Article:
As virus ebbs, BMC eyes next challenges
Hospital checklist: Secure test kits. Provide postponed care. Prep for next outbreak.
PITTSFIELD — After admitting the state's first coronavirus patient March 7, Berkshire Medical Center staffers were among the first to care for a surge of people sickened by a new disease.
Today, with a handful of COVID-19 patients, the hospital is in the vanguard again, as officials look to the next medical need.
Even before restrictions are lifted fully on elective procedures at Massachusetts hospitals, caregivers at BMC are reaching out to people who delayed care and need it urgently.
"Our world changed in early March. We adapted and we adjusted," said Dr. James Lederer, chief medical officer and chief quality officer for Berkshire Health Systems, the hospital's parent company. "But, always in the back of our minds was the worry that we're missing people who need care."
To be sure, the disease remains a focus as BMC leaders press to obtain a reliable supply of test kits and prepare to handle a fresh outbreak.
Should that second wave come, the hospital would be in a different situation, officials say, given all that staff has learned since March.
Now, COVID-19 patients would arrive in a hospital that has banked plasma collected from people who recovered from the coronavirus and has a supply of other emerging therapies against the disease, including Interleukin 6 (known as IL-6) and the experimental drug remdesivir.
Doctors also can determine more quickly who is infected. The hospital has a limited supply of test kits that produce results in 45 minutes; they mostly are used with patients in the emergency department.
Other tests return findings in 24 to 48 hours, compared with waits of up to 10 days in the early phase of the pandemic.
COVID-19 admissions stood at four Saturday, down dramatically from the 25 confirmed and 25 suspected cases the hospital faced in March as it struggled to secure tests and dealt with staff exposure to the disease.
As of Saturday, BMC had cared for 94 COVID-19 patients and discharged 74. Seventeen people died of the disease while at the hospital. Most of the 479 people who tested positive at BMC recovered on their own in the community, according to statistics provided by the hospital.
The past two months have taken a toll on the institution as well. David Phelps, president and CEO of Berkshire Health Systems, estimates that the nonprofit has been losing $23 million in revenue a month. It projects losses of up to $65 million, not counting the $15 million it received through the federal CARES Act.
At the peak of its COVID-19 admissions, the inpatient census in mental health fell 30 percent. Care provided in the emergency department was down by the same amount.
"We should count our blessings that Berkshire Health Systems is financially successful and we start with resources," Phelps said. "So our clinicians and our staff never had to worry about where they'd have to do their jobs or were subject to furloughs."
Though it remained open, the Pittsfield hospital lost up to 40 percent of its business in the initial months of the pandemic, Phelps said. To get that back, BMC is encouraging patients to come in for postponed medical care once the governor's office sanctions the resumption of elective procedures.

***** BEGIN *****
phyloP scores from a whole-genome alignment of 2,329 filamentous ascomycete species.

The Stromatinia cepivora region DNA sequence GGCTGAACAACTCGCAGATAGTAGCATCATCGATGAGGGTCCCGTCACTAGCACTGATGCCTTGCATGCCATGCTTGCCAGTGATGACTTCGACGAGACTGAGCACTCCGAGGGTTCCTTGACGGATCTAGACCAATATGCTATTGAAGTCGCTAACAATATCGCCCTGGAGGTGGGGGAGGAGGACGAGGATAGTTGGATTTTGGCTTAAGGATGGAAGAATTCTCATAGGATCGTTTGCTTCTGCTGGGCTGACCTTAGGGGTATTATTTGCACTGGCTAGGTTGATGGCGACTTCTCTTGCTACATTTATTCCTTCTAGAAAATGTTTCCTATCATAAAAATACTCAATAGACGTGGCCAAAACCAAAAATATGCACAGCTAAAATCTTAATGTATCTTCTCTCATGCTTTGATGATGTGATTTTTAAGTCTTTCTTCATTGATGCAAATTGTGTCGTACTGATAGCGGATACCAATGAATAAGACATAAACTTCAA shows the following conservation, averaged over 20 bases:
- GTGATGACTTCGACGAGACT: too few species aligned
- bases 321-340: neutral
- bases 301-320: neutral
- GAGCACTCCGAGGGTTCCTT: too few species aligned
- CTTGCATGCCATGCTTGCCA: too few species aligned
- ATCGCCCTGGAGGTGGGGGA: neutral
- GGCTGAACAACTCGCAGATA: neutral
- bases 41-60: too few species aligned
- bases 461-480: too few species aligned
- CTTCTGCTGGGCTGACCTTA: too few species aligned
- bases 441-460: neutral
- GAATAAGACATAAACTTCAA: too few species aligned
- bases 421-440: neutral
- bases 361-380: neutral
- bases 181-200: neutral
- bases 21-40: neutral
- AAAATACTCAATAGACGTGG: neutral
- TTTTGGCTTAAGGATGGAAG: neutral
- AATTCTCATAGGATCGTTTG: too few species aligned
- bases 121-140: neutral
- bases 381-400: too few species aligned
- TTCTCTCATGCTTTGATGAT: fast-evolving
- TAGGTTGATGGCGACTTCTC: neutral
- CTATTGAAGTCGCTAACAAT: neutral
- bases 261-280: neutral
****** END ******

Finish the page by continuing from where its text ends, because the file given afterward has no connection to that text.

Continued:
To do that, the public must overcome fears of contagion, officials concede.
"We've scared folks so significantly over this virus that we turned the hospital from a place that was safe and nurturing and helpful to one that now you had to be scared of," Lederer said. "And that's not us at all."
As it rebuilds lost business, BMC still must engage in the kind of triage that guided its care for coronavirus patients.
"The backlog is so significant that it will take time, and so we still have to apply the greatest benefit to the most needy," Lederer said.
Phelps says the hospital has crafted guidelines to evaluate the changing medical needs of patients who delayed care during the pandemic.
"They've worsened over time, as you might imagine," he said. "They need to avoid future issues that would be far more problematic if they're not tended to."
With the crisis of rising COVID-19 admissions over, Phelps said the hospital has been preparing to again provide its normal range of medical care.
Already, the weakened medical condition of incoming patients is being felt, said Brenda Cadorette, a registered nurse who is BMC's chief nursing officer.
"Even though our census remains low, lower than normal, I think our acuity is higher," Cadorette said, referring to a measure of sickness. "It seems people have waited and they are now sicker when they come in."
Some of those patients were cared for in BMC's intensive care unit, even as ICUs in other hospitals around the state filled with COVID-19 patients.
Lederer said the hospital has been contacting patients who postponed care due to the pandemic.
"I think it's the population of patients who still have a significant concern and fear of COVID in general, and the environment that we're in," he said.
"That level of fear prevents them from getting their test or their screening or their procedure. And we are inviting the high-risk people to come back," he said.
"We call them, we connect with them, we make sure they're still otherwise healthy and apparently COVID-free by symptomatology. And we test all of these patients before they come in for their procedures. But, it has to be a patient decision to be a part of that."
Larry Parnass can be reached at email@example.com, at @larryparnass on Twitter and 413-588-8341.
TALK TO US
If you'd like to leave a comment (or a tip or a question) about this story with the editors, please email us. We also welcome letters to the editor for publication; you can do that by filling out our letters form and submitting it to the newsroom.